Marco Anderle

Marco Anderle

  • London School of Economics and Political Science
Participant in 2010

Phd Projects

2010

Exploring the potential of local e-participation in Italy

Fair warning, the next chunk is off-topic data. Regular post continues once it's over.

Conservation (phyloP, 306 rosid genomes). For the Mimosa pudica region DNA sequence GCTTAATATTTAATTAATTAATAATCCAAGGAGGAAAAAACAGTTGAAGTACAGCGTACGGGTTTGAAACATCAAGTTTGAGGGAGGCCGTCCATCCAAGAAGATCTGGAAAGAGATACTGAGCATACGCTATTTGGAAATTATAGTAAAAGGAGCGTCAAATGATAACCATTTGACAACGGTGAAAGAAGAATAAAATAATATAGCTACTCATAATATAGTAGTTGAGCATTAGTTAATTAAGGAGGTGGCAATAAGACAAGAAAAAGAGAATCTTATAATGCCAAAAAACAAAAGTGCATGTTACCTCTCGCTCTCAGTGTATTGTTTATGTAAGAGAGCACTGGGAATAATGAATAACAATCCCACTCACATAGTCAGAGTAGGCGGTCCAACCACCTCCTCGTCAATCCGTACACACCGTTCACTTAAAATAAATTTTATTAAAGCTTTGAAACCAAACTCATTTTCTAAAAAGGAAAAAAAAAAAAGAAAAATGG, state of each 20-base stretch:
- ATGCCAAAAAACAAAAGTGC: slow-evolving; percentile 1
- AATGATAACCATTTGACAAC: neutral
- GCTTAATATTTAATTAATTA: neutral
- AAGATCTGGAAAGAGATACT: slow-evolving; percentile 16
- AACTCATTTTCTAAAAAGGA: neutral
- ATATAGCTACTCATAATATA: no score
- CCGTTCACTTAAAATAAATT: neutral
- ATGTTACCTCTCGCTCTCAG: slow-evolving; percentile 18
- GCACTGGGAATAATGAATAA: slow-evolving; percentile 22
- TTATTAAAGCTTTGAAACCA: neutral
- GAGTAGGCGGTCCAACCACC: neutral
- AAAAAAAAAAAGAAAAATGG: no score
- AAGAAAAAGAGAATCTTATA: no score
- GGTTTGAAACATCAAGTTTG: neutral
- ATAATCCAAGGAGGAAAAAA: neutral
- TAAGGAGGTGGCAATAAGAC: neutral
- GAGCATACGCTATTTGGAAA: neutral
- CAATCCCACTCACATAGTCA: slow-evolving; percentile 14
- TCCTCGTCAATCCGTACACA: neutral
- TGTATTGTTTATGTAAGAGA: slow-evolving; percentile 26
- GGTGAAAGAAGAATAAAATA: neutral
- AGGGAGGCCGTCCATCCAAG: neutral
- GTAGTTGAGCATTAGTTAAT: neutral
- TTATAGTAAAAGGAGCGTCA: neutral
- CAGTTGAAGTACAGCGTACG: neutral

This doctoral project explores an intersection between political theory and new media studies to empirically evaluate local e-participation in Italy, a country renowned for citizen aversion toward the political sphere. A participatory perspective is employed to investigate how engagement in a selection of online local forums relates to the “sense of political efficacy” and the off-line political behaviours of participating citizens. On a theoretical level, assumptions from participatory theories of democracy are combined into a representative model, such as the liberal paradigm dominant in Western countries. Whereas liberal accounts confine citizen attitudes to the role of predictors of participation, participatory claims are strong reminders that the same attitudes can be influenced by participation itself, which leads to a (normative) view of participation as a self-propelling force. In light of this suggestion, e-participation is tested with regard to its influential capabilities on the sense of political efficacy. This parameter, extensively examined by political scientists since the 1950s, has been widely recognized as an indicator of healthy democracy. The first selected case studies are online discussion forums based in the Italian regions of Veneto and Lombardia. They refer to specific local contexts (municipalitylevel, district-level) and present relatively significant user activity. Some forums are promoted by local governments within the frame of regional programmes, while others are sustained spontaneously by groups of citizens. The choice of local initiatives is not accidental. The focus on “locality” in this e-participation work hints at the common point amongst political theorists—local participation as the necessary training ground for political engagement at higher levels. Whereas the technological scope of the Internet can be seen as global, its enabling role for democratic citizenship may be useful or even crucial at the local level. The main methodological approach is qualitative, with a corollary of basic quantitative data. In-depth interviews and thematic analysis are the core of the methodology. In conclusion, the project aims at understanding and unveiling the potential of local e-participation to challenge the current state of affairs. In fact, although presented with promotional verve by Italian politicians, the vast majority of e-participation initiatives still operate as empty shells, suggesting the need for a more substantial commitment to e-democracy goals.

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